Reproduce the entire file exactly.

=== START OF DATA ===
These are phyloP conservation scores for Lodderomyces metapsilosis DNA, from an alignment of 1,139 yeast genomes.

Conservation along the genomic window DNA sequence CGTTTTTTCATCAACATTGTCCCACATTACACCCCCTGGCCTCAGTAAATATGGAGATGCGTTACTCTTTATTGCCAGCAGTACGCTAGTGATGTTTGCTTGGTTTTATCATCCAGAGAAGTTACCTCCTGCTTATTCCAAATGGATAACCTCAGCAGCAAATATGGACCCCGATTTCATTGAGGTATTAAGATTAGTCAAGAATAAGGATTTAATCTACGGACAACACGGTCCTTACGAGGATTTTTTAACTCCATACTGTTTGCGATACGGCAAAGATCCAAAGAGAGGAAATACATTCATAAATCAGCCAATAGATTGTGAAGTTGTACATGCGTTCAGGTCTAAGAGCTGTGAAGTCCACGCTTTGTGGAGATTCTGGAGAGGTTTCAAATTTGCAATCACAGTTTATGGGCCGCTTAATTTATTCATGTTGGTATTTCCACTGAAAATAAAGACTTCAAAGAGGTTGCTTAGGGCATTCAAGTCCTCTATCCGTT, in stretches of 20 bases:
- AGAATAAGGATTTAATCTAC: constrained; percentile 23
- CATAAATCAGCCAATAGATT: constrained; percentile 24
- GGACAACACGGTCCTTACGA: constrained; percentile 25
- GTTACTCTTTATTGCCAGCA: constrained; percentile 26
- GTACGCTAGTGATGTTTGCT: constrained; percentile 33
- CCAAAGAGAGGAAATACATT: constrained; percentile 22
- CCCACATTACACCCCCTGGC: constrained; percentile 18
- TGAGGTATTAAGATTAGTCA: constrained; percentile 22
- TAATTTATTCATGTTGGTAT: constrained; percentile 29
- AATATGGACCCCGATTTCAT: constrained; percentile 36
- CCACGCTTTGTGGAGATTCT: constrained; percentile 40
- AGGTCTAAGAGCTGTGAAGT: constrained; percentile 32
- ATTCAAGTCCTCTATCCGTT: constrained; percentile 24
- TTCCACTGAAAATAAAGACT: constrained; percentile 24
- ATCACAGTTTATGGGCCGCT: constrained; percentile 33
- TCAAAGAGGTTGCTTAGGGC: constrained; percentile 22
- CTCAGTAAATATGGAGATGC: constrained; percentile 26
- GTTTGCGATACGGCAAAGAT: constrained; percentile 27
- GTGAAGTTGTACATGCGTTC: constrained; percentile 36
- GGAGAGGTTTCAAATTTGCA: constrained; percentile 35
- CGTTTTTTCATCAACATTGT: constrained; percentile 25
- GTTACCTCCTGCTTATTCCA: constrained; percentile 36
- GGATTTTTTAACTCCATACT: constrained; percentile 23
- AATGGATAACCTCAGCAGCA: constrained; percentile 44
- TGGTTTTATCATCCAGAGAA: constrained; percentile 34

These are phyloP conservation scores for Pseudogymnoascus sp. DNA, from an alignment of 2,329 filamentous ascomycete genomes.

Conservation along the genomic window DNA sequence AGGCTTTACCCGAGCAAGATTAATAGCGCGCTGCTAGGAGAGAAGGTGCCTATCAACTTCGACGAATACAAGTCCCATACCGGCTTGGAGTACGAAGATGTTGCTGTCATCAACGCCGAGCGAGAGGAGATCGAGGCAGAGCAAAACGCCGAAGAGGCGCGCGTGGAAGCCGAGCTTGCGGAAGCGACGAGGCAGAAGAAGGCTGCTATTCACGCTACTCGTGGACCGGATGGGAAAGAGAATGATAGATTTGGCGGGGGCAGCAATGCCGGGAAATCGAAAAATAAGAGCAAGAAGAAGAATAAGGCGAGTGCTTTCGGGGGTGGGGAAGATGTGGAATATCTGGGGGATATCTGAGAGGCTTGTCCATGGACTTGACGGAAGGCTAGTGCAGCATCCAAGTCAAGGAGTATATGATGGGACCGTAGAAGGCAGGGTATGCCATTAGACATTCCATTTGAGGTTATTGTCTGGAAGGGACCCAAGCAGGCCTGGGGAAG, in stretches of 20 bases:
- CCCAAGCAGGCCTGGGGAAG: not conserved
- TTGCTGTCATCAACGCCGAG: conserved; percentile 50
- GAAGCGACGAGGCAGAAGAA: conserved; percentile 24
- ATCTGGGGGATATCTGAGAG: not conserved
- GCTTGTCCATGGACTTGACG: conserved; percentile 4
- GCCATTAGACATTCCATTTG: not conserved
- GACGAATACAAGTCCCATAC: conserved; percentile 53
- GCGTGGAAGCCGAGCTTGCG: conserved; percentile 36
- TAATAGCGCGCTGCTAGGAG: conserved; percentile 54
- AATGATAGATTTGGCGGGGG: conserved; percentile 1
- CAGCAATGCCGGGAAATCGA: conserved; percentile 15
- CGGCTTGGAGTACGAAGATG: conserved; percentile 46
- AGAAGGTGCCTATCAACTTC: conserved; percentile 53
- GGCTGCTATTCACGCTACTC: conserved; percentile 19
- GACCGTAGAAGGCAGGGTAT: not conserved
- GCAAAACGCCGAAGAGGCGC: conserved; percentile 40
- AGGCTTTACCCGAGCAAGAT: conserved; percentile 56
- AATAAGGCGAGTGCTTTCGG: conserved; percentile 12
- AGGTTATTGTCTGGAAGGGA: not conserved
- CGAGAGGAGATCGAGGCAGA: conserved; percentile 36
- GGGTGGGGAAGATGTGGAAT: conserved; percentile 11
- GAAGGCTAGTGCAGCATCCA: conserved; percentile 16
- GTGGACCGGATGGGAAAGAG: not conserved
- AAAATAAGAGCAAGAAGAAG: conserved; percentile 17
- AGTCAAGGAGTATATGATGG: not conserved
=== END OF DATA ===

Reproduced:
These are phyloP conservation scores for Lodderomyces metapsilosis DNA, from an alignment of 1,139 yeast genomes.

Conservation along the genomic window DNA sequence CGTTTTTTCATCAACATTGTCCCACATTACACCCCCTGGCCTCAGTAAATATGGAGATGCGTTACTCTTTATTGCCAGCAGTACGCTAGTGATGTTTGCTTGGTTTTATCATCCAGAGAAGTTACCTCCTGCTTATTCCAAATGGATAACCTCAGCAGCAAATATGGACCCCGATTTCATTGAGGTATTAAGATTAGTCAAGAATAAGGATTTAATCTACGGACAACACGGTCCTTACGAGGATTTTTTAACTCCATACTGTTTGCGATACGGCAAAGATCCAAAGAGAGGAAATACATTCATAAATCAGCCAATAGATTGTGAAGTTGTACATGCGTTCAGGTCTAAGAGCTGTGAAGTCCACGCTTTGTGGAGATTCTGGAGAGGTTTCAAATTTGCAATCACAGTTTATGGGCCGCTTAATTTATTCATGTTGGTATTTCCACTGAAAATAAAGACTTCAAAGAGGTTGCTTAGGGCATTCAAGTCCTCTATCCGTT, in stretches of 20 bases:
- AGAATAAGGATTTAATCTAC: constrained; percentile 23
- CATAAATCAGCCAATAGATT: constrained; percentile 24
- GGACAACACGGTCCTTACGA: constrained; percentile 25
- GTTACTCTTTATTGCCAGCA: constrained; percentile 26
- GTACGCTAGTGATGTTTGCT: constrained; percentile 33
- CCAAAGAGAGGAAATACATT: constrained; percentile 22
- CCCACATTACACCCCCTGGC: constrained; percentile 18
- TGAGGTATTAAGATTAGTCA: constrained; percentile 22
- TAATTTATTCATGTTGGTAT: constrained; percentile 29
- AATATGGACCCCGATTTCAT: constrained; percentile 36
- CCACGCTTTGTGGAGATTCT: constrained; percentile 40
- AGGTCTAAGAGCTGTGAAGT: constrained; percentile 32
- ATTCAAGTCCTCTATCCGTT: constrained; percentile 24
- TTCCACTGAAAATAAAGACT: constrained; percentile 24
- ATCACAGTTTATGGGCCGCT: constrained; percentile 33
- TCAAAGAGGTTGCTTAGGGC: constrained; percentile 22
- CTCAGTAAATATGGAGATGC: constrained; percentile 26
- GTTTGCGATACGGCAAAGAT: constrained; percentile 27
- GTGAAGTTGTACATGCGTTC: constrained; percentile 36
- GGAGAGGTTTCAAATTTGCA: constrained; percentile 35
- CGTTTTTTCATCAACATTGT: constrained; percentile 25
- GTTACCTCCTGCTTATTCCA: constrained; percentile 36
- GGATTTTTTAACTCCATACT: constrained; percentile 23
- AATGGATAACCTCAGCAGCA: constrained; percentile 44
- TGGTTTTATCATCCAGAGAA: constrained; percentile 34

These are phyloP conservation scores for Pseudogymnoascus sp. DNA, from an alignment of 2,329 filamentous ascomycete genomes.

Conservation along the genomic window DNA sequence AGGCTTTACCCGAGCAAGATTAATAGCGCGCTGCTAGGAGAGAAGGTGCCTATCAACTTCGACGAATACAAGTCCCATACCGGCTTGGAGTACGAAGATGTTGCTGTCATCAACGCCGAGCGAGAGGAGATCGAGGCAGAGCAAAACGCCGAAGAGGCGCGCGTGGAAGCCGAGCTTGCGGAAGCGACGAGGCAGAAGAAGGCTGCTATTCACGCTACTCGTGGACCGGATGGGAAAGAGAATGATAGATTTGGCGGGGGCAGCAATGCCGGGAAATCGAAAAATAAGAGCAAGAAGAAGAATAAGGCGAGTGCTTTCGGGGGTGGGGAAGATGTGGAATATCTGGGGGATATCTGAGAGGCTTGTCCATGGACTTGACGGAAGGCTAGTGCAGCATCCAAGTCAAGGAGTATATGATGGGACCGTAGAAGGCAGGGTATGCCATTAGACATTCCATTTGAGGTTATTGTCTGGAAGGGACCCAAGCAGGCCTGGGGAAG, in stretches of 20 bases:
- CCCAAGCAGGCCTGGGGAAG: not conserved
- TTGCTGTCATCAACGCCGAG: conserved; percentile 50
- GAAGCGACGAGGCAGAAGAA: conserved; percentile 24
- ATCTGGGGGATATCTGAGAG: not conserved
- GCTTGTCCATGGACTTGACG: conserved; percentile 4
- GCCATTAGACATTCCATTTG: not conserved
- GACGAATACAAGTCCCATAC: conserved; percentile 53
- GCGTGGAAGCCGAGCTTGCG: conserved; percentile 36
- TAATAGCGCGCTGCTAGGAG: conserved; percentile 54
- AATGATAGATTTGGCGGGGG: conserved; percentile 1
- CAGCAATGCCGGGAAATCGA: conserved; percentile 15
- CGGCTTGGAGTACGAAGATG: conserved; percentile 46
- AGAAGGTGCCTATCAACTTC: conserved; percentile 53
- GGCTGCTATTCACGCTACTC: conserved; percentile 19
- GACCGTAGAAGGCAGGGTAT: not conserved
- GCAAAACGCCGAAGAGGCGC: conserved; percentile 40
- AGGCTTTACCCGAGCAAGAT: conserved; percentile 56
- AATAAGGCGAGTGCTTTCGG: conserved; percentile 12
- AGGTTATTGTCTGGAAGGGA: not conserved
- CGAGAGGAGATCGAGGCAGA: conserved; percentile 36
- GGGTGGGGAAGATGTGGAAT: conserved; percentile 11
- GAAGGCTAGTGCAGCATCCA: conserved; percentile 16
- GTGGACCGGATGGGAAAGAG: not conserved
- AAAATAAGAGCAAGAAGAAG: conserved; percentile 17
- AGTCAAGGAGTATATGATGG: not conserved